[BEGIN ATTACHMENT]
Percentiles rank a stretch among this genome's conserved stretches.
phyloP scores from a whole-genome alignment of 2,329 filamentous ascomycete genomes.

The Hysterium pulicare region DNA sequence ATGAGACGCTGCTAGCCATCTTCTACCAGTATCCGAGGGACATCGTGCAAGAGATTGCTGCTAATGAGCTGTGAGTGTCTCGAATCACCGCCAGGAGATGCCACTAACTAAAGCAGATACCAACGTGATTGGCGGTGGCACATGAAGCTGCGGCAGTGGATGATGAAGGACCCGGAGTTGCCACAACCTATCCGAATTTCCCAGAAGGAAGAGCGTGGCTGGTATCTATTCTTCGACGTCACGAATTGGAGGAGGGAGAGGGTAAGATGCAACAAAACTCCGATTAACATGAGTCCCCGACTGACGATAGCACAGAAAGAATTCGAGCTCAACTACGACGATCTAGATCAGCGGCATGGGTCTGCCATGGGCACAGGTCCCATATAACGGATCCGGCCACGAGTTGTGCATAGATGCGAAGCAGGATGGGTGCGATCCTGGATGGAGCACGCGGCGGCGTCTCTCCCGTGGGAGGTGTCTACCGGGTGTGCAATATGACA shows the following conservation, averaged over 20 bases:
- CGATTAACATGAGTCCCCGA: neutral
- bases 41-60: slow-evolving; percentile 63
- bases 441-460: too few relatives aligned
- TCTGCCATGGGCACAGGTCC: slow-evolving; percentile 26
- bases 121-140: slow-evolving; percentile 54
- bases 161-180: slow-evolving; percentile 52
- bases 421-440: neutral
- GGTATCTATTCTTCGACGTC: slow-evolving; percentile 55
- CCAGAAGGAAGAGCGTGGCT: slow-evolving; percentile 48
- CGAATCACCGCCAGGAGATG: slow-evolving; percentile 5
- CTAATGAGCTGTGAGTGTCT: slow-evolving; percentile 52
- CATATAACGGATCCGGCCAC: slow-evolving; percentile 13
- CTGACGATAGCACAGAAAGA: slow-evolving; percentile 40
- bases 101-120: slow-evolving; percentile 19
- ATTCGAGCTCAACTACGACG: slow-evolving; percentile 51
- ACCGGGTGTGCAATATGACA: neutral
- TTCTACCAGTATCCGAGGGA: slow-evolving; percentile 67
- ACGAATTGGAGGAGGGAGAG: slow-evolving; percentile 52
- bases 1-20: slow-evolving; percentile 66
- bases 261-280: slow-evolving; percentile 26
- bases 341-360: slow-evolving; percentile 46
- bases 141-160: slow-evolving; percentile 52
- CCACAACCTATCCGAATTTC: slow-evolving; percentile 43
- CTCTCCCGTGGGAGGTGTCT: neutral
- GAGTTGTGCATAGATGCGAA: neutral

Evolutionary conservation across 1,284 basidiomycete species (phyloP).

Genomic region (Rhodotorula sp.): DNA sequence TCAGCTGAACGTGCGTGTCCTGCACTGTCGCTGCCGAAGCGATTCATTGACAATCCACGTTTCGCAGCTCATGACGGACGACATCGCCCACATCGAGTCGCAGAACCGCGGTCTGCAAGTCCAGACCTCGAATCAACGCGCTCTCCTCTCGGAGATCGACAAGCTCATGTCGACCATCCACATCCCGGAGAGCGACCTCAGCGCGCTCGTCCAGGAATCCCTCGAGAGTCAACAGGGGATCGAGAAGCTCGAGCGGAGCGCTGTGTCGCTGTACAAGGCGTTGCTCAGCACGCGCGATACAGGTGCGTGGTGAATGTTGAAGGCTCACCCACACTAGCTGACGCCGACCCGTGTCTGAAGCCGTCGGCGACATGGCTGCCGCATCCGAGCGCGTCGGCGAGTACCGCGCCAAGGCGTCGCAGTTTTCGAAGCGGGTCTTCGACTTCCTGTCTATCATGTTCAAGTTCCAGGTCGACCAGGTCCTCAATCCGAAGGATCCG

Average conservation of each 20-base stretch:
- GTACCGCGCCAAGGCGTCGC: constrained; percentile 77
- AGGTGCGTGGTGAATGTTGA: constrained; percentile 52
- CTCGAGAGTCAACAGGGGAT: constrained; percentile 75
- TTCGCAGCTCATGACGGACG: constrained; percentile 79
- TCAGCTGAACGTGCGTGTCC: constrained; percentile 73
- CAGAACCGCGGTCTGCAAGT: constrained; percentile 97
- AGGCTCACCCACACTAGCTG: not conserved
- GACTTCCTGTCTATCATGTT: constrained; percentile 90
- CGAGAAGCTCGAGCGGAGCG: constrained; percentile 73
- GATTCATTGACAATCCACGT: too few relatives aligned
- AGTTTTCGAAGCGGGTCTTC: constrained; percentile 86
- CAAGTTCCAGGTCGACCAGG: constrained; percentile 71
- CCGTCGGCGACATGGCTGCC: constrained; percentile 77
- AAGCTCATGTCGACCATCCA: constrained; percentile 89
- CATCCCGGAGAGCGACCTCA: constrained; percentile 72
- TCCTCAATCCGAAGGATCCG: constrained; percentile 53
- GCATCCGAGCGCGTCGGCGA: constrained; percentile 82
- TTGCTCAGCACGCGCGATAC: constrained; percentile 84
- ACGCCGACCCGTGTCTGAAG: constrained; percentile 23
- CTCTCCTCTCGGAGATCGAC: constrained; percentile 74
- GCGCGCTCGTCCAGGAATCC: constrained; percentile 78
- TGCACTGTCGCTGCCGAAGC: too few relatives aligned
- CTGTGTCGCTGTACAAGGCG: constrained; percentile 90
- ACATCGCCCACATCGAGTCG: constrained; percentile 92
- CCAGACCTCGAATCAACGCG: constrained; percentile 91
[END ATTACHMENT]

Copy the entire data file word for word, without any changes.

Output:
Percentiles rank a stretch among this genome's conserved stretches.
phyloP scores from a whole-genome alignment of 2,329 filamentous ascomycete genomes.

The Hysterium pulicare region DNA sequence ATGAGACGCTGCTAGCCATCTTCTACCAGTATCCGAGGGACATCGTGCAAGAGATTGCTGCTAATGAGCTGTGAGTGTCTCGAATCACCGCCAGGAGATGCCACTAACTAAAGCAGATACCAACGTGATTGGCGGTGGCACATGAAGCTGCGGCAGTGGATGATGAAGGACCCGGAGTTGCCACAACCTATCCGAATTTCCCAGAAGGAAGAGCGTGGCTGGTATCTATTCTTCGACGTCACGAATTGGAGGAGGGAGAGGGTAAGATGCAACAAAACTCCGATTAACATGAGTCCCCGACTGACGATAGCACAGAAAGAATTCGAGCTCAACTACGACGATCTAGATCAGCGGCATGGGTCTGCCATGGGCACAGGTCCCATATAACGGATCCGGCCACGAGTTGTGCATAGATGCGAAGCAGGATGGGTGCGATCCTGGATGGAGCACGCGGCGGCGTCTCTCCCGTGGGAGGTGTCTACCGGGTGTGCAATATGACA shows the following conservation, averaged over 20 bases:
- CGATTAACATGAGTCCCCGA: neutral
- bases 41-60: slow-evolving; percentile 63
- bases 441-460: too few relatives aligned
- TCTGCCATGGGCACAGGTCC: slow-evolving; percentile 26
- bases 121-140: slow-evolving; percentile 54
- bases 161-180: slow-evolving; percentile 52
- bases 421-440: neutral
- GGTATCTATTCTTCGACGTC: slow-evolving; percentile 55
- CCAGAAGGAAGAGCGTGGCT: slow-evolving; percentile 48
- CGAATCACCGCCAGGAGATG: slow-evolving; percentile 5
- CTAATGAGCTGTGAGTGTCT: slow-evolving; percentile 52
- CATATAACGGATCCGGCCAC: slow-evolving; percentile 13
- CTGACGATAGCACAGAAAGA: slow-evolving; percentile 40
- bases 101-120: slow-evolving; percentile 19
- ATTCGAGCTCAACTACGACG: slow-evolving; percentile 51
- ACCGGGTGTGCAATATGACA: neutral
- TTCTACCAGTATCCGAGGGA: slow-evolving; percentile 67
- ACGAATTGGAGGAGGGAGAG: slow-evolving; percentile 52
- bases 1-20: slow-evolving; percentile 66
- bases 261-280: slow-evolving; percentile 26
- bases 341-360: slow-evolving; percentile 46
- bases 141-160: slow-evolving; percentile 52
- CCACAACCTATCCGAATTTC: slow-evolving; percentile 43
- CTCTCCCGTGGGAGGTGTCT: neutral
- GAGTTGTGCATAGATGCGAA: neutral

Evolutionary conservation across 1,284 basidiomycete species (phyloP).

Genomic region (Rhodotorula sp.): DNA sequence TCAGCTGAACGTGCGTGTCCTGCACTGTCGCTGCCGAAGCGATTCATTGACAATCCACGTTTCGCAGCTCATGACGGACGACATCGCCCACATCGAGTCGCAGAACCGCGGTCTGCAAGTCCAGACCTCGAATCAACGCGCTCTCCTCTCGGAGATCGACAAGCTCATGTCGACCATCCACATCCCGGAGAGCGACCTCAGCGCGCTCGTCCAGGAATCCCTCGAGAGTCAACAGGGGATCGAGAAGCTCGAGCGGAGCGCTGTGTCGCTGTACAAGGCGTTGCTCAGCACGCGCGATACAGGTGCGTGGTGAATGTTGAAGGCTCACCCACACTAGCTGACGCCGACCCGTGTCTGAAGCCGTCGGCGACATGGCTGCCGCATCCGAGCGCGTCGGCGAGTACCGCGCCAAGGCGTCGCAGTTTTCGAAGCGGGTCTTCGACTTCCTGTCTATCATGTTCAAGTTCCAGGTCGACCAGGTCCTCAATCCGAAGGATCCG

Average conservation of each 20-base stretch:
- GTACCGCGCCAAGGCGTCGC: constrained; percentile 77
- AGGTGCGTGGTGAATGTTGA: constrained; percentile 52
- CTCGAGAGTCAACAGGGGAT: constrained; percentile 75
- TTCGCAGCTCATGACGGACG: constrained; percentile 79
- TCAGCTGAACGTGCGTGTCC: constrained; percentile 73
- CAGAACCGCGGTCTGCAAGT: constrained; percentile 97
- AGGCTCACCCACACTAGCTG: not conserved
- GACTTCCTGTCTATCATGTT: constrained; percentile 90
- CGAGAAGCTCGAGCGGAGCG: constrained; percentile 73
- GATTCATTGACAATCCACGT: too few relatives aligned
- AGTTTTCGAAGCGGGTCTTC: constrained; percentile 86
- CAAGTTCCAGGTCGACCAGG: constrained; percentile 71
- CCGTCGGCGACATGGCTGCC: constrained; percentile 77
- AAGCTCATGTCGACCATCCA: constrained; percentile 89
- CATCCCGGAGAGCGACCTCA: constrained; percentile 72
- TCCTCAATCCGAAGGATCCG: constrained; percentile 53
- GCATCCGAGCGCGTCGGCGA: constrained; percentile 82
- TTGCTCAGCACGCGCGATAC: constrained; percentile 84
- ACGCCGACCCGTGTCTGAAG: constrained; percentile 23
- CTCTCCTCTCGGAGATCGAC: constrained; percentile 74
- GCGCGCTCGTCCAGGAATCC: constrained; percentile 78
- TGCACTGTCGCTGCCGAAGC: too few relatives aligned
- CTGTGTCGCTGTACAAGGCG: constrained; percentile 90
- ACATCGCCCACATCGAGTCG: constrained; percentile 92
- CCAGACCTCGAATCAACGCG: constrained; percentile 91